In the first days back for students and staff, Saxe said there will be more tests given than normal, and schools will be provided with an ample supply of testing kits to make it happen.

“I think the changes we have made have been made in the best interest of our students and staff, and we’re seeing positive results as it relates to getting through the pandemic,” Saxe said.

In other business, board members received updates on the English Language Learners (ELL) program in Cabell County, in which approximately 150 students who are learning English as a second language are enrolled. Naomi Wilson, lead ELL teacher, said around 20 other languages are spoken by Cabell County students, with Spanish, Chinese and Arabic being the most common among district students.

1 in 5 West Virginians testing positive for virus

CHARLESTON — One in 5 West Virginians who test for COVID-19 reveal a positive result, state officials announced Tuesday.

Gov. Jim Justice warned residents of rising positive cases, saying he had “never seen this before” while revealing a daily positivity rate of 20.74%, during an appearance Tuesday. More than 700 West Virginians are hospitalized, including 11 children.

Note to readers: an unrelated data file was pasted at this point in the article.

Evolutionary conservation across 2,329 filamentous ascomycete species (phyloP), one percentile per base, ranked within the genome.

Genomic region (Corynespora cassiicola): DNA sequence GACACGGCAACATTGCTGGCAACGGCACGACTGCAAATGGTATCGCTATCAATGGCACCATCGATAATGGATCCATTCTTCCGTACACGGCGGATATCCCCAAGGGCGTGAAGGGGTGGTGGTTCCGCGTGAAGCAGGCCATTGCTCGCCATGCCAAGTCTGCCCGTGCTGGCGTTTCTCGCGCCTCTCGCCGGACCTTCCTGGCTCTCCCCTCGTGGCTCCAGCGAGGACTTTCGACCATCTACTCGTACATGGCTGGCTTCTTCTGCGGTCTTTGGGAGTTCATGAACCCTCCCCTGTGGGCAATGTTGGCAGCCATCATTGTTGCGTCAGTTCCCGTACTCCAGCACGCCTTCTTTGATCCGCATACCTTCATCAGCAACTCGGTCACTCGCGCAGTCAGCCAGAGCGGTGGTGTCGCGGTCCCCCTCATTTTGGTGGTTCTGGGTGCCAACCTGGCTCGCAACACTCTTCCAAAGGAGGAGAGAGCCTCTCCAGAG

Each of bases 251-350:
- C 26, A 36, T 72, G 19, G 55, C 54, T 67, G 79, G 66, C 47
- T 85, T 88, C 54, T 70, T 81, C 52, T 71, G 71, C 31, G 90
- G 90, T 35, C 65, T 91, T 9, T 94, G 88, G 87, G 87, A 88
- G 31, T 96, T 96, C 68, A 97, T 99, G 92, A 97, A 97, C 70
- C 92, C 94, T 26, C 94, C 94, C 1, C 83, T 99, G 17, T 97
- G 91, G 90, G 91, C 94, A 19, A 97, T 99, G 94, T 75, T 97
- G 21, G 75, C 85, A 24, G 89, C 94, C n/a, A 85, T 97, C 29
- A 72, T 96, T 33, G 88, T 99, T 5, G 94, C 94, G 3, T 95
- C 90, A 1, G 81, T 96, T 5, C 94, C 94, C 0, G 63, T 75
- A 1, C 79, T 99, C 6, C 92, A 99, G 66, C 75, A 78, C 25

The state reported 2,353 new cases Tuesday, with 15,911 active cases statewide.

West Virginia’s record-breaking trends mirror new virus data nationally, with the United States reporting a record 1,082,549 new COVID-19 cases Monday, according to data from Johns Hopkins University.

State Health Officer Dr. Ayne Amjad said to expect changes in contact tracing methods over rising cases and the speed at which West Virginians are testing positive.

“We have such a large case volume over the last couple of days that our case investigation and contact tracing team may be sending you a text message if you have a cellphone. You might not get a phone call anymore,” Amjad said.